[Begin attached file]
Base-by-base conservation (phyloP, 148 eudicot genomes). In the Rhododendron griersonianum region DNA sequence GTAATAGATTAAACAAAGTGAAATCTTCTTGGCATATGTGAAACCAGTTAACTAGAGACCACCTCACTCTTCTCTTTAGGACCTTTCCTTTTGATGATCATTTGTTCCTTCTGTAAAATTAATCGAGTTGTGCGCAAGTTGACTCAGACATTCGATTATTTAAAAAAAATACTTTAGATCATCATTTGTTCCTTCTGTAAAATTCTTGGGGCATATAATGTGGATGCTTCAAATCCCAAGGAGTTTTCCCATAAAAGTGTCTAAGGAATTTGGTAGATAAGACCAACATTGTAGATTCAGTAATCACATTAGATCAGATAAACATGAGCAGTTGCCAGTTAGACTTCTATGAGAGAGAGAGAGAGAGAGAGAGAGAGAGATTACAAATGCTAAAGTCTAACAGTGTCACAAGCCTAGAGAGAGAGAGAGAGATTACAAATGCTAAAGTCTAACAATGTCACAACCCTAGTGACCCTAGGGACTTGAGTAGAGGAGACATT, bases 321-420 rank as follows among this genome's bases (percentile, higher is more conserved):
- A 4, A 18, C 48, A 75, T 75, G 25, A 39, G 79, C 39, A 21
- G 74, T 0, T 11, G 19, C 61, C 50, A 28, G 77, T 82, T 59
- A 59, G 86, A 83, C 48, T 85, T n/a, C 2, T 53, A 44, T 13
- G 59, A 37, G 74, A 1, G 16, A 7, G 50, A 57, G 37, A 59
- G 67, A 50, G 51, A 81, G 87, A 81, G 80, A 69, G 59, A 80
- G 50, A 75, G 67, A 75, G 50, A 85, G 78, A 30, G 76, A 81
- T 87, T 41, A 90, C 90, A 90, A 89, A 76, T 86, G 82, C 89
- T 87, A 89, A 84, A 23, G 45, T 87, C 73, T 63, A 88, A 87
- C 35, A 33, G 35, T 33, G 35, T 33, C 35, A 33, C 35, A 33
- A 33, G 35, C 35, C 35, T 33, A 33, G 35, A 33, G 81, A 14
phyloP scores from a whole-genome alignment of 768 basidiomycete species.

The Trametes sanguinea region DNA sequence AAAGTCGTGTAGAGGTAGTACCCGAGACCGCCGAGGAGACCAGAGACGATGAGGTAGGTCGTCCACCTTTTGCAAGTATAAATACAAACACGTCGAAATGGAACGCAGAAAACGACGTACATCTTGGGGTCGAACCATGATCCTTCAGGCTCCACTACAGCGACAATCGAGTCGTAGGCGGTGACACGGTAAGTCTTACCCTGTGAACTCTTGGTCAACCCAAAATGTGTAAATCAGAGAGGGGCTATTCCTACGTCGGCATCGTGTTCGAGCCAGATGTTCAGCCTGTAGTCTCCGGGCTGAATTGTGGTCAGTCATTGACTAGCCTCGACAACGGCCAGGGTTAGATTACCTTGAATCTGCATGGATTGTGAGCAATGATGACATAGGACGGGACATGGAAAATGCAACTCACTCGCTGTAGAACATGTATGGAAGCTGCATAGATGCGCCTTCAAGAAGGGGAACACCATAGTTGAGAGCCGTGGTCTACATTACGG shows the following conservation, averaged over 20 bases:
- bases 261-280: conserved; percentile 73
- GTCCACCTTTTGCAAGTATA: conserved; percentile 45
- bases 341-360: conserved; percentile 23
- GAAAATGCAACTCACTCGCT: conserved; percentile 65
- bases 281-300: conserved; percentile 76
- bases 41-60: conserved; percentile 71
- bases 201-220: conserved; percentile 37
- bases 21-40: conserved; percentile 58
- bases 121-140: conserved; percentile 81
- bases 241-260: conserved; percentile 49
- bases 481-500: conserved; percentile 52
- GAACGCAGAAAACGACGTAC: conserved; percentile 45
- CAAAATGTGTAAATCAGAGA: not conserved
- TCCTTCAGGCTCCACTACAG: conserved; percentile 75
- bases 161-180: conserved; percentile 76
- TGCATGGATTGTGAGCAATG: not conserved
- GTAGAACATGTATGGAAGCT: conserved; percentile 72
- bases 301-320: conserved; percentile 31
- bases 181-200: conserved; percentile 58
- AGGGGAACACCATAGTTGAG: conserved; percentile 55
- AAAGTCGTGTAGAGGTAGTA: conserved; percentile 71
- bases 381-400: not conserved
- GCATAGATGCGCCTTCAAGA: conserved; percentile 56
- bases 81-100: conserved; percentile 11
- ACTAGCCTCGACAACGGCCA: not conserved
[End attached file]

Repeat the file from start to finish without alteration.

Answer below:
Base-by-base conservation (phyloP, 148 eudicot genomes). In the Rhododendron griersonianum region DNA sequence GTAATAGATTAAACAAAGTGAAATCTTCTTGGCATATGTGAAACCAGTTAACTAGAGACCACCTCACTCTTCTCTTTAGGACCTTTCCTTTTGATGATCATTTGTTCCTTCTGTAAAATTAATCGAGTTGTGCGCAAGTTGACTCAGACATTCGATTATTTAAAAAAAATACTTTAGATCATCATTTGTTCCTTCTGTAAAATTCTTGGGGCATATAATGTGGATGCTTCAAATCCCAAGGAGTTTTCCCATAAAAGTGTCTAAGGAATTTGGTAGATAAGACCAACATTGTAGATTCAGTAATCACATTAGATCAGATAAACATGAGCAGTTGCCAGTTAGACTTCTATGAGAGAGAGAGAGAGAGAGAGAGAGAGAGATTACAAATGCTAAAGTCTAACAGTGTCACAAGCCTAGAGAGAGAGAGAGAGATTACAAATGCTAAAGTCTAACAATGTCACAACCCTAGTGACCCTAGGGACTTGAGTAGAGGAGACATT, bases 321-420 rank as follows among this genome's bases (percentile, higher is more conserved):
- A 4, A 18, C 48, A 75, T 75, G 25, A 39, G 79, C 39, A 21
- G 74, T 0, T 11, G 19, C 61, C 50, A 28, G 77, T 82, T 59
- A 59, G 86, A 83, C 48, T 85, T n/a, C 2, T 53, A 44, T 13
- G 59, A 37, G 74, A 1, G 16, A 7, G 50, A 57, G 37, A 59
- G 67, A 50, G 51, A 81, G 87, A 81, G 80, A 69, G 59, A 80
- G 50, A 75, G 67, A 75, G 50, A 85, G 78, A 30, G 76, A 81
- T 87, T 41, A 90, C 90, A 90, A 89, A 76, T 86, G 82, C 89
- T 87, A 89, A 84, A 23, G 45, T 87, C 73, T 63, A 88, A 87
- C 35, A 33, G 35, T 33, G 35, T 33, C 35, A 33, C 35, A 33
- A 33, G 35, C 35, C 35, T 33, A 33, G 35, A 33, G 81, A 14
phyloP scores from a whole-genome alignment of 768 basidiomycete species.

The Trametes sanguinea region DNA sequence AAAGTCGTGTAGAGGTAGTACCCGAGACCGCCGAGGAGACCAGAGACGATGAGGTAGGTCGTCCACCTTTTGCAAGTATAAATACAAACACGTCGAAATGGAACGCAGAAAACGACGTACATCTTGGGGTCGAACCATGATCCTTCAGGCTCCACTACAGCGACAATCGAGTCGTAGGCGGTGACACGGTAAGTCTTACCCTGTGAACTCTTGGTCAACCCAAAATGTGTAAATCAGAGAGGGGCTATTCCTACGTCGGCATCGTGTTCGAGCCAGATGTTCAGCCTGTAGTCTCCGGGCTGAATTGTGGTCAGTCATTGACTAGCCTCGACAACGGCCAGGGTTAGATTACCTTGAATCTGCATGGATTGTGAGCAATGATGACATAGGACGGGACATGGAAAATGCAACTCACTCGCTGTAGAACATGTATGGAAGCTGCATAGATGCGCCTTCAAGAAGGGGAACACCATAGTTGAGAGCCGTGGTCTACATTACGG shows the following conservation, averaged over 20 bases:
- bases 261-280: conserved; percentile 73
- GTCCACCTTTTGCAAGTATA: conserved; percentile 45
- bases 341-360: conserved; percentile 23
- GAAAATGCAACTCACTCGCT: conserved; percentile 65
- bases 281-300: conserved; percentile 76
- bases 41-60: conserved; percentile 71
- bases 201-220: conserved; percentile 37
- bases 21-40: conserved; percentile 58
- bases 121-140: conserved; percentile 81
- bases 241-260: conserved; percentile 49
- bases 481-500: conserved; percentile 52
- GAACGCAGAAAACGACGTAC: conserved; percentile 45
- CAAAATGTGTAAATCAGAGA: not conserved
- TCCTTCAGGCTCCACTACAG: conserved; percentile 75
- bases 161-180: conserved; percentile 76
- TGCATGGATTGTGAGCAATG: not conserved
- GTAGAACATGTATGGAAGCT: conserved; percentile 72
- bases 301-320: conserved; percentile 31
- bases 181-200: conserved; percentile 58
- AGGGGAACACCATAGTTGAG: conserved; percentile 55
- AAAGTCGTGTAGAGGTAGTA: conserved; percentile 71
- bases 381-400: not conserved
- GCATAGATGCGCCTTCAAGA: conserved; percentile 56
- bases 81-100: conserved; percentile 11
- ACTAGCCTCGACAACGGCCA: not conserved